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#ActualServant of the Lord

Posted 30 March 2013 - 09:49 PM

You'd prefer QTCreator to VS/Code::Blocks, even though he doesn't use any of that QT stuff? I always thought the IDE was designed to work well with design-your-own-gui-in-the-other-tab and would be useless if you want to write something else.

 

I prefer QtCreator over Code::Blocks, even when not using the Qt API. (I haven't tried Visual Studio)
Yes, it has built-in support for Qt and has a drag-and-drop GUI wizard, but it's perfectly usable without Qt, and is an excellent C++ IDE (and is cross-platform).

It has built-in support for Mercurial, SVN, Git, Bazaar, CVS, and other source control systems, if you want it, and support for CMake (though it uses its own QMake system by default, which I found easy to learn and sufficient for my needs), its intellisense is excellent too. It is very stable and rarely crashes (which are usually because MinGW crashes). Its syntax highlighting support for C++11 is mostly good, and improving, but it has a few problems with pre-compiled headers and debugging (which are both really MinGW/GCC's fault).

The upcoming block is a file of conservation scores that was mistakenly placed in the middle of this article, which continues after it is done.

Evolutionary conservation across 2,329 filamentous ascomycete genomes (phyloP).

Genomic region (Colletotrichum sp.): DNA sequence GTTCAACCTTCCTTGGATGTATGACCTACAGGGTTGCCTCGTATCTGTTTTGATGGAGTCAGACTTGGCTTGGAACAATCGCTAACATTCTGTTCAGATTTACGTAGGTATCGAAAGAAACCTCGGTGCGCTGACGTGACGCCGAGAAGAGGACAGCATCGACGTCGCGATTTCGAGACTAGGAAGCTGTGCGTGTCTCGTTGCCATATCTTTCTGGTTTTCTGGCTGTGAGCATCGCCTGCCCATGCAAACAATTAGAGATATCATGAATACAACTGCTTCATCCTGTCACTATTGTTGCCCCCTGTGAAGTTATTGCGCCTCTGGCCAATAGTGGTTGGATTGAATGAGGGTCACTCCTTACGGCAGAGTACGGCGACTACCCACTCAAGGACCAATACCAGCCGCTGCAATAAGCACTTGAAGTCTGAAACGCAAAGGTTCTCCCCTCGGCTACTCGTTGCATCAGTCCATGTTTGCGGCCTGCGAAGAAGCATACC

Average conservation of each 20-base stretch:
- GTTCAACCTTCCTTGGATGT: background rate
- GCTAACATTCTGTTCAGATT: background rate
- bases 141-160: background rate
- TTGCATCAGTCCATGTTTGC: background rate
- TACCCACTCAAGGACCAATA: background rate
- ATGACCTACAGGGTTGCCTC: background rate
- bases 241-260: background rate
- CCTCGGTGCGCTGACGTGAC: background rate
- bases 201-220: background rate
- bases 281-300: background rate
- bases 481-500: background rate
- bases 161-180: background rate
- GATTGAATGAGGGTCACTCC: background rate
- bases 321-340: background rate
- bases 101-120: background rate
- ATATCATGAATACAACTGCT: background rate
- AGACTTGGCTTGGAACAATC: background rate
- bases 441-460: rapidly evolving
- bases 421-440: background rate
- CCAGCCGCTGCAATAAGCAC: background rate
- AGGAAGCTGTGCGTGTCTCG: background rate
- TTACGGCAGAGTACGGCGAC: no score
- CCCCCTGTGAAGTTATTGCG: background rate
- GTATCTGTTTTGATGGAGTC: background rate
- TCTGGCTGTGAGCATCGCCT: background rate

#1Servant of the Lord

Posted 30 March 2013 - 09:48 PM

You'd prefer QTCreator to VS/Code::Blocks, even though he doesn't use any of that QT stuff? I always thought the IDE was designed to work well with design-your-own-gui-in-the-other-tab and would be useless if you want to write something else.

 

I prefer QtCreator over Code::Blocks, even when not using the Qt API. (I haven't tried Visual Studio)
Yes, it has built-in support for Qt and has a drag-and-drop GUI wizard, but it's perfectly usable without Qt, and is an excellent C++ IDE (and is cross-platform).

It has built-in support for Mercurial, SVN, Git, Bazaar, CVS, and other source control systems, if you want it, and support for CMake (though it uses its own QMake system by default, which I found easy to learn and sufficient for my needs), its intellisense is excellent too. It is very stable and rarely crashes (which are usually because MinGW crashes). Its syntax highlighting support for C++11 is mostly good, and improving, but it has a few problems with pre-compiled headers and debugging (which are both really MinGW/GCC's fault).

But, uh, I guess this has nothing to do with the actual topic of the thread, which has to do with compilers not IDEs. smile.png


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